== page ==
In the five minutes that I have sat down to begin writing this, during the girls' afternoon "quiet time," I have been summoned upstairs three times. One hit her head doing precisely what I had just cautioned her not to do. One jammed her toy exactly where I had warned her it would get stuck. One needed help in the bathroom not two minutes after being asked if she had to go. Sometimes I want to yell, "is anyone even listening to me?" but I don't really want to know the answer.
It is in these kinds of moments I feel and notice tangible changes since I began meditating daily in October. I had meditated irregularly before then, but last fall I made a commitment to myself to stick it out and see if they hype is warranted. It is!
There is a pause between the thing happening and the reaction where I can quickly discern the best way to respond. I yell a lot less. I consider what I want to do in this situation. I swear under my breath and hope they don't hear. I take a deep breath and fix what needs fixing with whatever empathy I can muster. They are learning, I remember. They are learning from me, I am aware.
I can't say exactly what is happening, in scientific, measurable terms. A lot of the time when I sit to meditate I either fall asleep, or I catch my train of thought drifting to 'to-do' items every four seconds. I sit for ten minutes, rarely more. I catch my wandering mind, or my sleeping posture crumpling down and start again. I don't reprimand myself. Just start over. I don't give up. I don't doubt that I'm getting anywhere with it, because I know I am. Creating a space between an action and my reaction is big, for me. I know I will never master this, so I don't try to. I just practice finding that space and exhaling before saying or doing something unintentional.
I can say with confidence that bringing meditation into my days has made a difference in the way I approach just about everything. I don't often reflect on this, so it feels good to recognize. I am focusing less on what I am not doing (it's a long, long list), because guilt doesn't help motivate me to do better next time. Guilt makes me feel defeated. Gratitude, and remembering that I am practicing, that keeps me moving onward. I am trying, even when it's hard. Because (as Glennon Doyle wrote), I can do hard things.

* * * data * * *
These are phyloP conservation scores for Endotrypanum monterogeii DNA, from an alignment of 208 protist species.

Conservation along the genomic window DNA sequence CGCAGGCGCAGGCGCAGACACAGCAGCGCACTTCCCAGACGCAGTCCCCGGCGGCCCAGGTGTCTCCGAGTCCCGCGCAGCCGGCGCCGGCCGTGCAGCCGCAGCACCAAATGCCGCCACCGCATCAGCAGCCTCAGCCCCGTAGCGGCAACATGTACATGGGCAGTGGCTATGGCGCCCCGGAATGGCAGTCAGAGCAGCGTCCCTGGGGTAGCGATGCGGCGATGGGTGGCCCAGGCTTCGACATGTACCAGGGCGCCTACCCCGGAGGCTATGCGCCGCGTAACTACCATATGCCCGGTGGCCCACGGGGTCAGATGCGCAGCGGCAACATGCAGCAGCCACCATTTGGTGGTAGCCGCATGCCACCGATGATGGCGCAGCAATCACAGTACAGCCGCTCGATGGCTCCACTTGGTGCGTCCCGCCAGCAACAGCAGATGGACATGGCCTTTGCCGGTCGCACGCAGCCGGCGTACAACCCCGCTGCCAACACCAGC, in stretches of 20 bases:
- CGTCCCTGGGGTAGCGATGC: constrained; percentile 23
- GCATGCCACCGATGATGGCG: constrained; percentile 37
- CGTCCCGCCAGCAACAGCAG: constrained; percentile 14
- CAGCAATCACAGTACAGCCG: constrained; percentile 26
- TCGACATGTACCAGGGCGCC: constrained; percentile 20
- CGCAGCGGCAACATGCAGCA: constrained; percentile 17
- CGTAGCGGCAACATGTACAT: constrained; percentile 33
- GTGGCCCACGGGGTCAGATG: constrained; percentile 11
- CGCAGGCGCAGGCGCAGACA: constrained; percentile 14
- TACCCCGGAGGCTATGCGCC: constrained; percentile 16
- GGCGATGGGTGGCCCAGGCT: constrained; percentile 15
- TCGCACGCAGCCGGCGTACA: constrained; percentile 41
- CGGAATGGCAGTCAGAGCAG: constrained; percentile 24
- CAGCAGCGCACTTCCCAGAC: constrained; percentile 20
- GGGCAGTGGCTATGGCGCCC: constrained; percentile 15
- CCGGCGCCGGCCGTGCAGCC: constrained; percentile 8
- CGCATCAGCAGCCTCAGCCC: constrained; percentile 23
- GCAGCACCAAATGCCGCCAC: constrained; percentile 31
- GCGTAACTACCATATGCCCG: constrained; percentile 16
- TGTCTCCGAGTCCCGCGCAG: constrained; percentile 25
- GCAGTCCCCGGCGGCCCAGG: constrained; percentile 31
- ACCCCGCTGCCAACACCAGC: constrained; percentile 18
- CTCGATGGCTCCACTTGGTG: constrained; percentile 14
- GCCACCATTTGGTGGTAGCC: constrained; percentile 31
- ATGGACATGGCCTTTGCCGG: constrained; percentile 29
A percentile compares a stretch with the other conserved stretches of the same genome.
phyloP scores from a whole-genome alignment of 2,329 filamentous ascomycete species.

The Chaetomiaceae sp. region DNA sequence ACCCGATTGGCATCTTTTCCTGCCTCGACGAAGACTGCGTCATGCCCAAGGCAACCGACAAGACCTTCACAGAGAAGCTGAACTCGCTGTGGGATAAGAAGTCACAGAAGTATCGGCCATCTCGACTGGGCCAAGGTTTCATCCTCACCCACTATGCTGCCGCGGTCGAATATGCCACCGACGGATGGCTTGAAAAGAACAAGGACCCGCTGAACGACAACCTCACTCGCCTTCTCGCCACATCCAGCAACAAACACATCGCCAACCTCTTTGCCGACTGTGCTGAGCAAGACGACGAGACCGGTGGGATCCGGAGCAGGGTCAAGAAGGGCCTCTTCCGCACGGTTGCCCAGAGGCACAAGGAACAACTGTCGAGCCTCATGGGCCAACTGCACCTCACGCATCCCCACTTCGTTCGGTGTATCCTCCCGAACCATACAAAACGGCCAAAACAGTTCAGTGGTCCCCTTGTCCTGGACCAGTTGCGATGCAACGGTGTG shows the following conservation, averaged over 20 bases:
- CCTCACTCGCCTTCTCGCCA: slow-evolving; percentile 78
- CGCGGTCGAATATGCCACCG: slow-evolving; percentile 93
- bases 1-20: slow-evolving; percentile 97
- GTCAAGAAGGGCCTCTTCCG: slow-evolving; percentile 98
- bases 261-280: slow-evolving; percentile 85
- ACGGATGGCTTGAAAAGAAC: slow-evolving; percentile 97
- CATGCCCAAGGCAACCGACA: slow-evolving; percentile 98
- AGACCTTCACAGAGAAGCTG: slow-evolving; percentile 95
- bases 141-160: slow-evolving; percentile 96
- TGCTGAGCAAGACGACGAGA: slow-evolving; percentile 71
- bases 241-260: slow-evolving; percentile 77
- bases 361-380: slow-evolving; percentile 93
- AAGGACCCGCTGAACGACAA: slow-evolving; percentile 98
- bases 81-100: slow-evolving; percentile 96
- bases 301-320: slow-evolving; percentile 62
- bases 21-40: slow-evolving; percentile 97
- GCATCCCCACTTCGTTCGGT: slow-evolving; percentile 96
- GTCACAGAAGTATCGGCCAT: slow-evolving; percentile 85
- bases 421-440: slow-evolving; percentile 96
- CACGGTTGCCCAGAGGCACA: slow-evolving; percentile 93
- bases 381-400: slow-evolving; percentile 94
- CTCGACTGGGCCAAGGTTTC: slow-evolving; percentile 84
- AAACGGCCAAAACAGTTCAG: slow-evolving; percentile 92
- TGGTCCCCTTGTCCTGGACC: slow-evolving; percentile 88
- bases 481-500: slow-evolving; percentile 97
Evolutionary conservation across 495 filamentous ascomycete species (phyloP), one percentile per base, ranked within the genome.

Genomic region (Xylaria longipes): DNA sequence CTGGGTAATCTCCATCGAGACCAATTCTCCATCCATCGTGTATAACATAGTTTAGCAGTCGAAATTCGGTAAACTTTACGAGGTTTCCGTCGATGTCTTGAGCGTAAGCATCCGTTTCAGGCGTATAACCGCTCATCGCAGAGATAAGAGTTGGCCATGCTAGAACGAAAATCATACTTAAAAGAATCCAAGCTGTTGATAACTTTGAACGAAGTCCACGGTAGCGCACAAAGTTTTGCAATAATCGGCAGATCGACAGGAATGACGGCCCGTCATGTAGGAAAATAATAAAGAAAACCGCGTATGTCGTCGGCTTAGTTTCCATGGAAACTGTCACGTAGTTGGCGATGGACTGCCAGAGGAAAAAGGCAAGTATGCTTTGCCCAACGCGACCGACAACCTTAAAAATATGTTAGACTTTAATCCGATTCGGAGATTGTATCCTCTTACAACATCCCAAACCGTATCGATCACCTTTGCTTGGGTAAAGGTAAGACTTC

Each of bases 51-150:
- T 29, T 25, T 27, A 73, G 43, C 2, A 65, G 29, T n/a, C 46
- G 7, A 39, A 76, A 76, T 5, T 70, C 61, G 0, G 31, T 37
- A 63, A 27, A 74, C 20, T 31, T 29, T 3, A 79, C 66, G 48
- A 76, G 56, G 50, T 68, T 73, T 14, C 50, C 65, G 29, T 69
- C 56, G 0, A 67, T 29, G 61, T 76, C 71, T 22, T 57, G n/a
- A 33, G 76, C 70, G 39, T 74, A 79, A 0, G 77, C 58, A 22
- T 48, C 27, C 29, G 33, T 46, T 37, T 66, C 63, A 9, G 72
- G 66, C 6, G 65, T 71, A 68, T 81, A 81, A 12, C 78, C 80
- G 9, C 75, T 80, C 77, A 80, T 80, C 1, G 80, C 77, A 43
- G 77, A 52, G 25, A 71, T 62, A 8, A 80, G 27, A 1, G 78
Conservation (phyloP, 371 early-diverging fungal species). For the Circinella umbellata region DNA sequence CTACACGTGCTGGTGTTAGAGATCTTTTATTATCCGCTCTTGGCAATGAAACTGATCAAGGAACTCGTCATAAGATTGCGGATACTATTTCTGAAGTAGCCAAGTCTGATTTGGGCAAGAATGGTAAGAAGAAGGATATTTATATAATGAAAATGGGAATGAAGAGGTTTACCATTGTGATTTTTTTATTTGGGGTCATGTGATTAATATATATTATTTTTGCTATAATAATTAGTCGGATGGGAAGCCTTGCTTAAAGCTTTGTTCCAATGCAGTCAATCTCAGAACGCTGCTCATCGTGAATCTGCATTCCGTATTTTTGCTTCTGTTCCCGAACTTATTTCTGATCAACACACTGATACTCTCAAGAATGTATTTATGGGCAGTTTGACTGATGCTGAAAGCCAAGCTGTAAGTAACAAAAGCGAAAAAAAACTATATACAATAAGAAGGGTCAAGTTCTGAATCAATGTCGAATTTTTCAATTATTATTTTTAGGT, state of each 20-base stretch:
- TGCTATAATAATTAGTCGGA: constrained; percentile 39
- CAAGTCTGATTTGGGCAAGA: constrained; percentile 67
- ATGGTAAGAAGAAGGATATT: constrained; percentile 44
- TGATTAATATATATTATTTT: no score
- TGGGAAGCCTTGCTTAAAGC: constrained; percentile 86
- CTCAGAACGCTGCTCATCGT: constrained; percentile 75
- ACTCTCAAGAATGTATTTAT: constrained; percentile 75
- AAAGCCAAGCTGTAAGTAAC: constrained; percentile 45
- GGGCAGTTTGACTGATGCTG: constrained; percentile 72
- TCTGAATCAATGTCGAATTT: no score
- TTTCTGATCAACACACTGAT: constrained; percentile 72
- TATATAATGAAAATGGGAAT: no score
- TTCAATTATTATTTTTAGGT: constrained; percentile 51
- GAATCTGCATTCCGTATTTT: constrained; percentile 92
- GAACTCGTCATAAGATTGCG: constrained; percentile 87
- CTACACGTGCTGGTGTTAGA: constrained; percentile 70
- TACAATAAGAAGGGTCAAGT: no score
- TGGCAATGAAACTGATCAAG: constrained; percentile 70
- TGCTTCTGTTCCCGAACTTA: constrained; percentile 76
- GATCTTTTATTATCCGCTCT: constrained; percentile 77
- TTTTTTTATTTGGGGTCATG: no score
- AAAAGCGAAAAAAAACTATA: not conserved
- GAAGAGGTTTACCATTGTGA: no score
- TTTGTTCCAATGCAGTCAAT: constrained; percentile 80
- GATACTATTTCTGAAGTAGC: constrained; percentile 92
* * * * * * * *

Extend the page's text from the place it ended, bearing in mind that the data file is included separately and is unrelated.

Days aren't meant to be taken stock of, evaluated on some rubric with a grade given at the end. I admit, I often felt this way. I was hard on myself, which led me to doubt myself. I'd cuddle up with guilt at night and let hot tears wet my pillow. That is not how to be a good person. I shouldn't do that to myself. So, I try not to.
Instead, I am trying to take those pauses when I feel them and act deliberately. This effort is always worth it, and makes me feel proud and intentional. I have noticed it gives my girls more comfort, not wondering if they're gong to set off the Mama bomb. (Regretfully, their comfort with me has also meant they are more comfortable lashing out, testing boundaries, and acting coo-coo bananas to see if I really mean to be more mindful).
I call upon my mantras: this too shall pass, serenity now, I can do hard things, they only need love, the days are long but the years are short. I get myself where I want to be, so that when things in my life aren't the way I'd want them to be, I can get through it with dignity and with intended responses. Like writing this blog post: I had to go up another three times (bathroom help, Summer crying about a hurt finger and referee a disagreement) but I did it the way I wanted to, not the way I instinctually would have responded. Progress.